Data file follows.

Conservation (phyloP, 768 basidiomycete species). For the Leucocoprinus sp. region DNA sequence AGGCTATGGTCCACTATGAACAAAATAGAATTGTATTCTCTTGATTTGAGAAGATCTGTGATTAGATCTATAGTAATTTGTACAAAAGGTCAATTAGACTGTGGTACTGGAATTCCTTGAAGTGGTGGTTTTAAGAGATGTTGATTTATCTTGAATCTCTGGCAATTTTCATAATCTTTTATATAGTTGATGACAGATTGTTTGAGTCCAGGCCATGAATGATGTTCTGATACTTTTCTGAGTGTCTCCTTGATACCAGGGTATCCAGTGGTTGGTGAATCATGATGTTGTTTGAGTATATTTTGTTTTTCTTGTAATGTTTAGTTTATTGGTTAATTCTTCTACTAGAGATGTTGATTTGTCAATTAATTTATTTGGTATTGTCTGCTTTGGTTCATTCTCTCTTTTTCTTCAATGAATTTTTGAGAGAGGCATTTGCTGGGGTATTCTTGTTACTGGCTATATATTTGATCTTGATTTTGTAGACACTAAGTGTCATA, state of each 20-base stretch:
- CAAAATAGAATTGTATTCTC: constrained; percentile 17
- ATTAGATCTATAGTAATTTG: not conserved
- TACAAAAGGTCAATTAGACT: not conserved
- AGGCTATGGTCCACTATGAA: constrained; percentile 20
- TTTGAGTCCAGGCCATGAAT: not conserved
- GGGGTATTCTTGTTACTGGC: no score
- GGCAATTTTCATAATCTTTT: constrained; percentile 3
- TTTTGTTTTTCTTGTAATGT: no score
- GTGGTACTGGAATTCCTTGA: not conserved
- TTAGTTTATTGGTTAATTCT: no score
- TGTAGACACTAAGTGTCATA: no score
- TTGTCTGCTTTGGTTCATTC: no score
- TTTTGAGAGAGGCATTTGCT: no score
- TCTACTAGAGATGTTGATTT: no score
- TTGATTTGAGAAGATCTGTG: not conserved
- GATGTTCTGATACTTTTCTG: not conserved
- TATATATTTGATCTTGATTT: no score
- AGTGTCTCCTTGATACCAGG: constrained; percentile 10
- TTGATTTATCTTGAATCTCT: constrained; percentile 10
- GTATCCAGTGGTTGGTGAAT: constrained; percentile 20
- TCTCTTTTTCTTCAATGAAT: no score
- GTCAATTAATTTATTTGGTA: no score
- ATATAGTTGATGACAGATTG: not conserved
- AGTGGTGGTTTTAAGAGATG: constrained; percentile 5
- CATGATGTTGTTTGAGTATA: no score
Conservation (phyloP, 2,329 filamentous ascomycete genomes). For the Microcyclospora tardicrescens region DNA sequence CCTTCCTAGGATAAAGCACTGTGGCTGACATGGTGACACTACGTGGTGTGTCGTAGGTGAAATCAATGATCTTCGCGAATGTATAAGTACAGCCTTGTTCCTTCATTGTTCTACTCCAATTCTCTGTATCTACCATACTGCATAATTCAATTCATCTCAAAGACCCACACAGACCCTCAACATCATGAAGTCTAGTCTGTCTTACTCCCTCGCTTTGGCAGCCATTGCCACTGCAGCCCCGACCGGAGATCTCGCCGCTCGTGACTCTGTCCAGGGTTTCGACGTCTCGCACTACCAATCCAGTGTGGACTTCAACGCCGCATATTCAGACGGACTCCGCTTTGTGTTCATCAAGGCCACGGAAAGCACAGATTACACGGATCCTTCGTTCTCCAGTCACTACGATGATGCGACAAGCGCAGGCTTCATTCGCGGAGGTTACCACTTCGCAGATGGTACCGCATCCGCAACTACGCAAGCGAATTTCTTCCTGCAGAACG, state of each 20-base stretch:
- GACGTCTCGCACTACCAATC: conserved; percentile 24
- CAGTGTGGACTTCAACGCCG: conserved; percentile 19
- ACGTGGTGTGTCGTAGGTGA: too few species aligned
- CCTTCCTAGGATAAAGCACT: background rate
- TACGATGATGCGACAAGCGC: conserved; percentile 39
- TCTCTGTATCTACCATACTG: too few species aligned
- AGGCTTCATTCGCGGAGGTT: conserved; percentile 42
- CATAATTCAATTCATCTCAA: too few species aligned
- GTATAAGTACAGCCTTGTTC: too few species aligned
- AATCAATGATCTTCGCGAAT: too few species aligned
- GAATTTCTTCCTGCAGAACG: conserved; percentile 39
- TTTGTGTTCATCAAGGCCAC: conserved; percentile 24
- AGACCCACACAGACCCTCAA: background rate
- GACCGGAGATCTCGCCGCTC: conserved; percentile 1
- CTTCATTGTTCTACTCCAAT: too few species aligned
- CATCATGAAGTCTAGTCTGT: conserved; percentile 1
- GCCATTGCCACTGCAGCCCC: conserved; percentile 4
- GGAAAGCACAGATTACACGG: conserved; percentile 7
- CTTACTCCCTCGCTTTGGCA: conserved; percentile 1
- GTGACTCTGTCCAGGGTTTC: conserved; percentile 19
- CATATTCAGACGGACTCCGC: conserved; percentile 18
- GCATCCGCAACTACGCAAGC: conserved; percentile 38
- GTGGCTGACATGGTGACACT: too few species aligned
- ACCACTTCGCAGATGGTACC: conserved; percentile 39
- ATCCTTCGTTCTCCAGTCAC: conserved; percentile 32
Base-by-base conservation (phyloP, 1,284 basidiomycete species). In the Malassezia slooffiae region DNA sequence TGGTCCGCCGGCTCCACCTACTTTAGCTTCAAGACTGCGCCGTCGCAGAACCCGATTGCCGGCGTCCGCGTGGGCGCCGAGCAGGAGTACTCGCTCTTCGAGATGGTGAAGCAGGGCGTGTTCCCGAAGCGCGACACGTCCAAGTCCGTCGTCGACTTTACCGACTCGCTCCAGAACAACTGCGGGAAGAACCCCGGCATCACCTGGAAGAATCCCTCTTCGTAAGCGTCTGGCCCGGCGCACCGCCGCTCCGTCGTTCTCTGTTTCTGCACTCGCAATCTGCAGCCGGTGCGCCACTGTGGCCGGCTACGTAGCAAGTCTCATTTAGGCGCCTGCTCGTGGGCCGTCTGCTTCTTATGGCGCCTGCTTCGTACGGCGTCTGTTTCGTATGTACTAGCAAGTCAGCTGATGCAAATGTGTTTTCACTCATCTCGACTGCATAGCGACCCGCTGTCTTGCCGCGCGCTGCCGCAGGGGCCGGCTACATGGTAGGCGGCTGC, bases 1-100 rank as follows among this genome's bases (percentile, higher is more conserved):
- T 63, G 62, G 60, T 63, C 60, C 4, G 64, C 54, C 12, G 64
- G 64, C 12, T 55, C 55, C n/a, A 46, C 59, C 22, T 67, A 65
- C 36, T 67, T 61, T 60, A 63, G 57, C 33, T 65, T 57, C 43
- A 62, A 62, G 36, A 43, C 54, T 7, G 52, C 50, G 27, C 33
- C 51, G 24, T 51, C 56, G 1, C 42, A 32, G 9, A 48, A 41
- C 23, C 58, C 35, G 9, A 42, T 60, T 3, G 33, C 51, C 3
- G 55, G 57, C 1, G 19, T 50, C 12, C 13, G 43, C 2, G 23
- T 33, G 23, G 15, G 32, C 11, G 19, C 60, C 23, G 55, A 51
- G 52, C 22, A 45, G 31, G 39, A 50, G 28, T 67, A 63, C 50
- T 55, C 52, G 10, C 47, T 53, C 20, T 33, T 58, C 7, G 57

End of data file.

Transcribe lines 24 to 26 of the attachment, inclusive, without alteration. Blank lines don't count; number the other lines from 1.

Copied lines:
- ATATAGTTGATGACAGATTG: not conserved
- AGTGGTGGTTTTAAGAGATG: constrained; percentile 5
- CATGATGTTGTTTGAGTATA: no score